RNA detected when the value is below the lower quantification
limit, and (iii) HCV RNA detected when the value falls within
the linear quantification range of the assay. The samples were
assayed in single testing according to the manufacturer’s in-
The results were analyzed at two levels. The first one aimed
to analyze the results obtained after the PCR process. In this
case, the expected results were “negative” for samples in group
1, “negative or target detected but not quantifiable” for sam-
ples in group 2 (to take into account Poisson distribution,
which can give alternatively positive or negative results when
viral RNA approaches the detection limit of the technique),
and “target detected with a quantifiable VL” for samples in
group 3. For each laboratory and each group of samples, the
score was calculated as the percentage of correct results among
the number of expected results. The second level of analysis,
which only focused on samples in groups 1 and 2, aimed to
evaluate the interpretation of participants for results from a
“clinical” point of view. These clinical interpretations were
classified into two categories. The first included the conclu-
sions recommended by the manufacturer (“absence of detect-
able HCV RNA” when the result of the PCR process was
negative and “presence of RNA” when the result was positive);
the second included all other ambiguous interpretations sug-
gesting the presence of HCV RNA in negative samples (for
example, “under the LoQ”) or its absence in positive samples
(for example, “negative, under the LoQ”).
For samples in groups 1, 2, and 3, 59, 72, and 60 results were
provided with CAP/CTM and 118, 144, and 120 were provided
with ART, respectively. The global score of correct results was
97.4% (range, 93.7 to 100%) for CAP/CTM and 97.4% (range,
93.5 to 100%) for ART (Table 1). Two of the 6 laboratories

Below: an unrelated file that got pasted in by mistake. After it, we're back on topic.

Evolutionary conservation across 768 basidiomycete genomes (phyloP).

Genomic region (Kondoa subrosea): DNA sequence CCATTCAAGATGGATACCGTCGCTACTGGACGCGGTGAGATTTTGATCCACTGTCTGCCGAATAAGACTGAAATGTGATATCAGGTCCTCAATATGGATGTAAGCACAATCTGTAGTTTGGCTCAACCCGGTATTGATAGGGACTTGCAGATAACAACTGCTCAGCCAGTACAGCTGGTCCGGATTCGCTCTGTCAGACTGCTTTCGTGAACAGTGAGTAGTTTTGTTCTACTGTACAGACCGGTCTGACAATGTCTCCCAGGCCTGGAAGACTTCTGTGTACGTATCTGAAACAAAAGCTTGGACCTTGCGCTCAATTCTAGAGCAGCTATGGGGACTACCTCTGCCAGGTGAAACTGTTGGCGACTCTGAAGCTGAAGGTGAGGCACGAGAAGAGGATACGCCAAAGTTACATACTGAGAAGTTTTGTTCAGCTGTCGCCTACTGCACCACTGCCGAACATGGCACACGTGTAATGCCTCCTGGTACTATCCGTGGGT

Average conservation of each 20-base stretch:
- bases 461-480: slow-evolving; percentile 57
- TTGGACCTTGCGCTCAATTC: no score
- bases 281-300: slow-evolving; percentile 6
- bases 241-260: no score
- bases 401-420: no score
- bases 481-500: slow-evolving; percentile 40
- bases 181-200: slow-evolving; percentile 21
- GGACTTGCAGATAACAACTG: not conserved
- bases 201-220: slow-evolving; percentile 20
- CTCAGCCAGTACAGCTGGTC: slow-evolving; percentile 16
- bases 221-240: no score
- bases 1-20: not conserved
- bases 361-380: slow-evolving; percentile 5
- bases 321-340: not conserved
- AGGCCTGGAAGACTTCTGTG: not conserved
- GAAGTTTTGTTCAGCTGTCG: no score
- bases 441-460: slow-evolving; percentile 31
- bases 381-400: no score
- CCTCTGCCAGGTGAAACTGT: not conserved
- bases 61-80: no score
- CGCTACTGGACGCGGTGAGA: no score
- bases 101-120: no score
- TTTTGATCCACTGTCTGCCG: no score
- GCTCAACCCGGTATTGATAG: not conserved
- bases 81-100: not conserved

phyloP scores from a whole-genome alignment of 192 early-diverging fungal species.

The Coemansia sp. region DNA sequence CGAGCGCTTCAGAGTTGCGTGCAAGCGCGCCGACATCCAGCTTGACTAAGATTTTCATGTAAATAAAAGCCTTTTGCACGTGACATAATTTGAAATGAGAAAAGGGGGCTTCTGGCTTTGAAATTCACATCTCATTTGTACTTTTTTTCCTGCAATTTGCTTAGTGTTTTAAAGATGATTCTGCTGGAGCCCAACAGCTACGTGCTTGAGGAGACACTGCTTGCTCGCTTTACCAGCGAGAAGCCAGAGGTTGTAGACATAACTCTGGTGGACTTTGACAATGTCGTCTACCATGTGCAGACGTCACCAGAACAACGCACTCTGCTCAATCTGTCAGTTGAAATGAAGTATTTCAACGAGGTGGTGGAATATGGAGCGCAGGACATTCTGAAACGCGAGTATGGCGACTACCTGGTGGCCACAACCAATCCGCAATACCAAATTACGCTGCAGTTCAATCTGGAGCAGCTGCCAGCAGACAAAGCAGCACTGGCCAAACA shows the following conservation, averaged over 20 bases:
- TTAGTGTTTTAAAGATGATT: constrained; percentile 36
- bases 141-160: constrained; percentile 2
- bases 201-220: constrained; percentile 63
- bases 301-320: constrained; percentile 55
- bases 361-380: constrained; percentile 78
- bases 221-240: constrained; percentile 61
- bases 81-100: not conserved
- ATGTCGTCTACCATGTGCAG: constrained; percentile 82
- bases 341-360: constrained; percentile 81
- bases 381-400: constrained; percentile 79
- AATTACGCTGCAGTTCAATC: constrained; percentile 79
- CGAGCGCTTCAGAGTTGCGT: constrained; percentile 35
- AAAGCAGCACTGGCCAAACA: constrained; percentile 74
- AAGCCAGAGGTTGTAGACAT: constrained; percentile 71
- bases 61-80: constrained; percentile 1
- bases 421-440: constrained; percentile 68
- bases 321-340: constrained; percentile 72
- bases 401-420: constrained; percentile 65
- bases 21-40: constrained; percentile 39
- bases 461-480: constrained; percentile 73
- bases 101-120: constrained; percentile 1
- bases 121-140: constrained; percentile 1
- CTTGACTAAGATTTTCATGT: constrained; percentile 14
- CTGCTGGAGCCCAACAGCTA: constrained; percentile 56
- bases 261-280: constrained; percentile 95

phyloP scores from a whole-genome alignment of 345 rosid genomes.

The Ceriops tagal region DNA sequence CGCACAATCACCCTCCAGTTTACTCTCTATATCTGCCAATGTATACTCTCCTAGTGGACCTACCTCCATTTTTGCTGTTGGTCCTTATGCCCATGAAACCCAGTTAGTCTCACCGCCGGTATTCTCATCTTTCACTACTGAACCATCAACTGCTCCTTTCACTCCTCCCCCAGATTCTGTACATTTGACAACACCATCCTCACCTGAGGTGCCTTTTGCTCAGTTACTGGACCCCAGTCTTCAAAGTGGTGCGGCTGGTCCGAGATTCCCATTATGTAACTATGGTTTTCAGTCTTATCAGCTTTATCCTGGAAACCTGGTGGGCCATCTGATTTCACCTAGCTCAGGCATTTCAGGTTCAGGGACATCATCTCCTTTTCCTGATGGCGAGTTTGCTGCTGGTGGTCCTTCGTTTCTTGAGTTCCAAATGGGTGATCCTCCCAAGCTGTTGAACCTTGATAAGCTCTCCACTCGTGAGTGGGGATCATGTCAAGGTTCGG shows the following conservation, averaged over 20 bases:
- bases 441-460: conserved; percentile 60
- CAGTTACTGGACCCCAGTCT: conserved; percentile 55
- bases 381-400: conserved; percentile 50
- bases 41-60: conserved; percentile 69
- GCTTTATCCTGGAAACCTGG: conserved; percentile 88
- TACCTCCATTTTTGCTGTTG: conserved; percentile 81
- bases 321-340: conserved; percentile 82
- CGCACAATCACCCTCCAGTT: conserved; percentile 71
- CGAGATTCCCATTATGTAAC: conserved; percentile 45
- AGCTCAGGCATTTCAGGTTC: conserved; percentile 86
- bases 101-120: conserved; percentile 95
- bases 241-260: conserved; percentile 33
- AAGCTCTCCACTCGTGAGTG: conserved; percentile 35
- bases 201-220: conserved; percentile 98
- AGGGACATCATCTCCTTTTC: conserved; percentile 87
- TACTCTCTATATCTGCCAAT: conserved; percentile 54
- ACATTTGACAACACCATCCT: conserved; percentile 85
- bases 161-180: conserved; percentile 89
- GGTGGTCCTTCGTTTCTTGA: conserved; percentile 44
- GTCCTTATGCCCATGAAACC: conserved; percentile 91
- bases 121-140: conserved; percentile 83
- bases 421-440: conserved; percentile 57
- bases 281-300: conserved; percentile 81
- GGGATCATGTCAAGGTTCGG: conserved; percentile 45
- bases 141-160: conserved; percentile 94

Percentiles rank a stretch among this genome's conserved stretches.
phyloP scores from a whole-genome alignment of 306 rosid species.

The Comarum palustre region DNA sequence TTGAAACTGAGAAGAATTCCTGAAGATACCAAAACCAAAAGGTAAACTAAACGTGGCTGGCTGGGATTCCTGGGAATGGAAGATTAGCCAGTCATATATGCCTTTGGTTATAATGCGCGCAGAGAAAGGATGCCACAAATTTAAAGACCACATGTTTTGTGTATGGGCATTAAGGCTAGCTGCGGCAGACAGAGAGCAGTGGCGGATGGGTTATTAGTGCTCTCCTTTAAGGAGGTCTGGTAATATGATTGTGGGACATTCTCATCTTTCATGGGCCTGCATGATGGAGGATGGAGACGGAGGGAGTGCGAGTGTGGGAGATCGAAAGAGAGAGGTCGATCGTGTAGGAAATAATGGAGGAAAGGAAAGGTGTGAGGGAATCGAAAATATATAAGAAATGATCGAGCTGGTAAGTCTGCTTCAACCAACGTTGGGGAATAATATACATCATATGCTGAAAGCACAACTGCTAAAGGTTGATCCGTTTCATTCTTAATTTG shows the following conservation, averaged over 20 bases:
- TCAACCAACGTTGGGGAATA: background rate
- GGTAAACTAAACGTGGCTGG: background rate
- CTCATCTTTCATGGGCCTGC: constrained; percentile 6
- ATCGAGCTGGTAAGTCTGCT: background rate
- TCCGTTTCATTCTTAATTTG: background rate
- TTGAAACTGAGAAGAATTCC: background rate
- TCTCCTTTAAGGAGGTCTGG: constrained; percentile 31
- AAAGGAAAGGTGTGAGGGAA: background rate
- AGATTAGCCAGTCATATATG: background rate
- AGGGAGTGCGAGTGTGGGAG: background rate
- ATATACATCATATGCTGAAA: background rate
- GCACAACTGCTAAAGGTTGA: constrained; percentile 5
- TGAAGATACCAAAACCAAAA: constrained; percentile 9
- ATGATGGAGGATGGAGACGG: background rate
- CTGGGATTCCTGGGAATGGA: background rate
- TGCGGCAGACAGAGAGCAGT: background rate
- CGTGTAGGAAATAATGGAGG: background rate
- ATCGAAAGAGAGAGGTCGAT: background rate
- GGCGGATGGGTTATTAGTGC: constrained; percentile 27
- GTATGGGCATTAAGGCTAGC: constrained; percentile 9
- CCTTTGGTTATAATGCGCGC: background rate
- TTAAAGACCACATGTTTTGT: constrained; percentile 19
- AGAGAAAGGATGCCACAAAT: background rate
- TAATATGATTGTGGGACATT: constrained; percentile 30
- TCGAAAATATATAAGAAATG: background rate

using CAP/CTM and 8 of the 12 laboratories using ART gave
100% correct results. The highest score was obtained for CAP/
CTM in groups 1 and 2, as 100% of the samples included in
these groups were correctly classified, while ART had a better
score in group 3, with 100% of the results correct. CAP/CTM
failed to correctly quantify five samples included in group 3,
giving positive results but with a VL under the LoQ. ART
provided one false-positive result in group 1 and overestimated
nine samples in group 2. In group 2, the results obtained with
CAP/CTM in a total of 72 cases were “not detected” in 23
cases (32%), “RNA detected but below the LoQ” in 49 cases
(68%), and “quantifiable RNA” in none; those obtained with
ART in a total of 144 cases were “RNA not detected” in 50
cases (35%), “RNA detected but below the LoQ” in 85 cases
(59%), and “quantifiable RNA” in 9 cases (6%).
The two investigated HCV real-time PCR assays had good
specificity, since only one false-positive result (with a sample
with a VL under the LoQ) was observed among the 177 tests
performed with HCV-negative samples.
Table 2 shows the mean VLs obtained with the two assays in
samples in group 3. Coefficients of variation ranged from
23.2% to 37.6% for ART and from 19.4% to 44.6% for CAP/
CTM. Despite the underestimation of the VL in five samples in
group 3, CAP/CTM gave significantly higher VLs than ART in
samples with VLs above 100 IU/ml (P ? 10?3). Furthermore,
among the samples containing a VL below the LoQ, ART
provided a slightly higher proportion of negative results than